The Inflation Reduction Act has been approved by Congress and is expected to be signed into law this week. The act contains several provisions that affect our stock valuations in the clean energy and the pharmaceutical industries.
To the upside, the provisions that have had the greatest and most immediate impact on our valuations are contained within the nearly $400 billion spending bill to support the development and build out of clean energy. This is the largest federal government spending increase on alternative energy in U.S. history, and its impact is scheduled to last over the next decade.
To the downside, the act contains various measures to lower prescription drug costs which will be a modest to moderate headwind for the pharmaceutical industry.
Boost to Clean Energy Stock Valuations
This bill dramatically increases federal spending on clean energy. According to Brett Castelli, Morningstar’s equity analyst covering the clean energy sector, there are three key takeaways that investors should focus upon:
- First, the act contains a 10-year extension of solar and wind tax credits. These credits had been scheduled to phase out over the next few years and the 10-year provision provides a significant amount of time for clean energy firms to build and benefit from new capacity.
- Second, incentives have been included to support new technology that had not previously been eligible for tax credits. The two areas that we think will see the biggest benefits are hydrogen and energy storage.
- Third, the act provides incentives for the domestic manufacturing of solar panels and equipment which had largely been imported previously. The provisions in this bill will significantly increase the incentive to manufacture solar panels and inverters domestically.
As such, we forecast that the areas which benefit the most include:
- Residential solar
- Energy storage
- Domestic manufacturing
- Clean energy stock valuations
As we incorporate the projected impact of these provisions across our stock coverage universe, we have increased our valuations by up to 20%, or more, depending on the company and its specific product portfolio. Yet, in many cases the market has gotten ahead of itself and the price has surged ahead of our view of the long-term, intrinsic valuation of the company.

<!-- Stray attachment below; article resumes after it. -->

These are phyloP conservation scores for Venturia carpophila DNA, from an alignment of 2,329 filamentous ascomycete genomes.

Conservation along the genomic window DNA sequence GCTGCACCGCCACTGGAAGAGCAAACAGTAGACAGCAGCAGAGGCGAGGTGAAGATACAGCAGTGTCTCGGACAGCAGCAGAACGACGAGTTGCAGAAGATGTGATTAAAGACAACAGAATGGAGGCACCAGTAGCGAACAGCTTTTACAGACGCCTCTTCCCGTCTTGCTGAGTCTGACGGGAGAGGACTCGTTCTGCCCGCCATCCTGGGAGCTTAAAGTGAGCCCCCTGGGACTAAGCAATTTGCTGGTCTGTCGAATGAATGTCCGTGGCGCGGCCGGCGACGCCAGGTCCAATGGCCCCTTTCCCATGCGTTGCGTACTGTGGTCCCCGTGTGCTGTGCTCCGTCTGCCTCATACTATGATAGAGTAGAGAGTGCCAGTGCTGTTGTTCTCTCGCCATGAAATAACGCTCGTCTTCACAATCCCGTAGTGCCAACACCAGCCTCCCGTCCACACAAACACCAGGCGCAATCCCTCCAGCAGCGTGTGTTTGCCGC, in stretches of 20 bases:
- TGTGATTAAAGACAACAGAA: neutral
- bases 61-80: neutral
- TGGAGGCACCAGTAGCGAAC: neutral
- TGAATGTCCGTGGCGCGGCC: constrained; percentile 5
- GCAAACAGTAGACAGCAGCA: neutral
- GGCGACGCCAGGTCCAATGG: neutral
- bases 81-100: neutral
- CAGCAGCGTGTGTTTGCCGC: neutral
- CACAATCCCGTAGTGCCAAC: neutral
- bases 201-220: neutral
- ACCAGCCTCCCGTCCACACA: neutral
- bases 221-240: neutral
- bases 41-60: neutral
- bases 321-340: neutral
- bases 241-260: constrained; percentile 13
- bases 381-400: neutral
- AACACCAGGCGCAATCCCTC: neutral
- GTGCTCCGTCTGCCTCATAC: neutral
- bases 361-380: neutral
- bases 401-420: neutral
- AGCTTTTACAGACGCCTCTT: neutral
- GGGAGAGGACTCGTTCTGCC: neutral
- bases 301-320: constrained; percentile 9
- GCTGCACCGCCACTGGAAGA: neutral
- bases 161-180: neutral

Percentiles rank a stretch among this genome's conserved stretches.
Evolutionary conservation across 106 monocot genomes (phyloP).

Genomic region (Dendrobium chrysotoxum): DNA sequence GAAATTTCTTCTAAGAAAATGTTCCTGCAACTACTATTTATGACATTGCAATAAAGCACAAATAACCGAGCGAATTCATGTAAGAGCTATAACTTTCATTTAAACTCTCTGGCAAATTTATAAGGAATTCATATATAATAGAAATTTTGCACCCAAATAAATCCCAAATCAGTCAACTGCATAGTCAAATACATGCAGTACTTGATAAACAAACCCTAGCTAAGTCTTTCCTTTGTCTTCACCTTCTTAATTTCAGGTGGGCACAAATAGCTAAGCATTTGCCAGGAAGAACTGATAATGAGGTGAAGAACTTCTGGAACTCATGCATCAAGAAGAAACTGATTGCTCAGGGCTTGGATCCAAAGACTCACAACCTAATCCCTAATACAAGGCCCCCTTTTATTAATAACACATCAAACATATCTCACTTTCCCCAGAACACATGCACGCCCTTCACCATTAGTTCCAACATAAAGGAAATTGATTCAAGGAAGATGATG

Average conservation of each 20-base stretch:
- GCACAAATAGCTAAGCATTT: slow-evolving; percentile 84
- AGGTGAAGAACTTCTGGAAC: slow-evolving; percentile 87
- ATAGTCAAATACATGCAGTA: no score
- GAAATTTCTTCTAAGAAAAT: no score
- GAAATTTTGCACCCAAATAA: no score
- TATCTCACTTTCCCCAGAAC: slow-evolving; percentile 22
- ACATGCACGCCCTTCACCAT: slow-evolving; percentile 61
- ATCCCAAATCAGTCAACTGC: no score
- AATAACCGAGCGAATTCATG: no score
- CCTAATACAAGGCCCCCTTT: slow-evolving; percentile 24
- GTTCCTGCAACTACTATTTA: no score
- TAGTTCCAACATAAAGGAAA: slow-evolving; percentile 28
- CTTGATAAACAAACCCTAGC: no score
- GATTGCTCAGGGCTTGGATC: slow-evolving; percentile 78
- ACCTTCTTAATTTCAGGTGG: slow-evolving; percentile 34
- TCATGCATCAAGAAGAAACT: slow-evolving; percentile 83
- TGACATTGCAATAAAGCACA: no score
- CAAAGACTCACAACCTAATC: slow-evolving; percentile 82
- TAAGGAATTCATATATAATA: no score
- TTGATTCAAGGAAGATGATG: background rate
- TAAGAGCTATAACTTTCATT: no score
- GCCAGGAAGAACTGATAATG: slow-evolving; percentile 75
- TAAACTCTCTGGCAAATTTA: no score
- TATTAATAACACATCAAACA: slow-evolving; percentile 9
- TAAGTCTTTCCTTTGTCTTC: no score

Keep Lithium Producers in Mind
We have previously said that we project lithium prices will remain high for the foreseeable future as demand is expected to outstrip supply over the next decade. We expect that the impact of this bill will only help to bolster our forecast.
The bill provides subsidies for electric vehicles and plug-in hybrids, as long as a minimum proportion of critical minerals, including lithium, comes from the U.S. or its free trade partners. We think this will benefit all lithium producers due to an increase in demand, which should keep the market undersupplied longer. This further bolsters our current view that the lithium market will remain undersupplied throughout the rest of the decade, which will push prices well above the marginal cost of production.
Considering many of the clean energy stocks are already fully valued to overvalued, we think investing in the lithium producers remains one area to capture further upside potential from this spending.
Headwinds to Global Pharmaceutical Stocks
The act contains several provisions meant to drive government savings on pharmaceutical spending, mainly through drug price negotiations and inflation caps. According to Karen Andersen, Morningstar’s strategist covering the healthcare sector, there are three key measures that will affect drug company revenues:
- First, shifting Medicare Part D cost-sharing to biopharma firms with more expensive drugs. According to our initial estimates, we see this as a less than 1% reduction to industry U.S. sales. Overall, we don’t expect major changes to our fair value estimates or moat ratings as the changes net out to a moderate negative, which we believe is manageable. In our view, the firms with the highest exposure are those with high-priced medicines for seniors. Those include AbbVie (ABBV), Bristol-Myers Squibb (BMY), and Pfizer (PFE).
- Second, penalizing biopharma firms that raise Medicare prices by more than the rate of inflation. We see an approximately 3% hit to industry sales in the U.S. from these inflation caps. Companies that have historically relied on larger annual price increases include Pfizer, Gilead Sciences (GILD), and GSK (GSK), formerly known as GlaxoSmithKline.
- Third, mandatory price cuts on the top selling Medicare drugs that have extended patent protection. If implemented, negotiation on prices for top selling drugs could reduce U.S. industry sales by roughly 5%. The impact would be concentrated among those firms with the top-selling drugs that have high usage by seniors and extended patent life. The negotiated price cuts would begin with 10 Part D drugs in 2026 and ramp up to include additional Part D and Part B drugs thereafter. However, we already project steep declines following the expiration of composition of matter patent, which tends to track closely with the proposed timing of the negotiation. As a result, this proposal could have less of an impact on our fair valuations.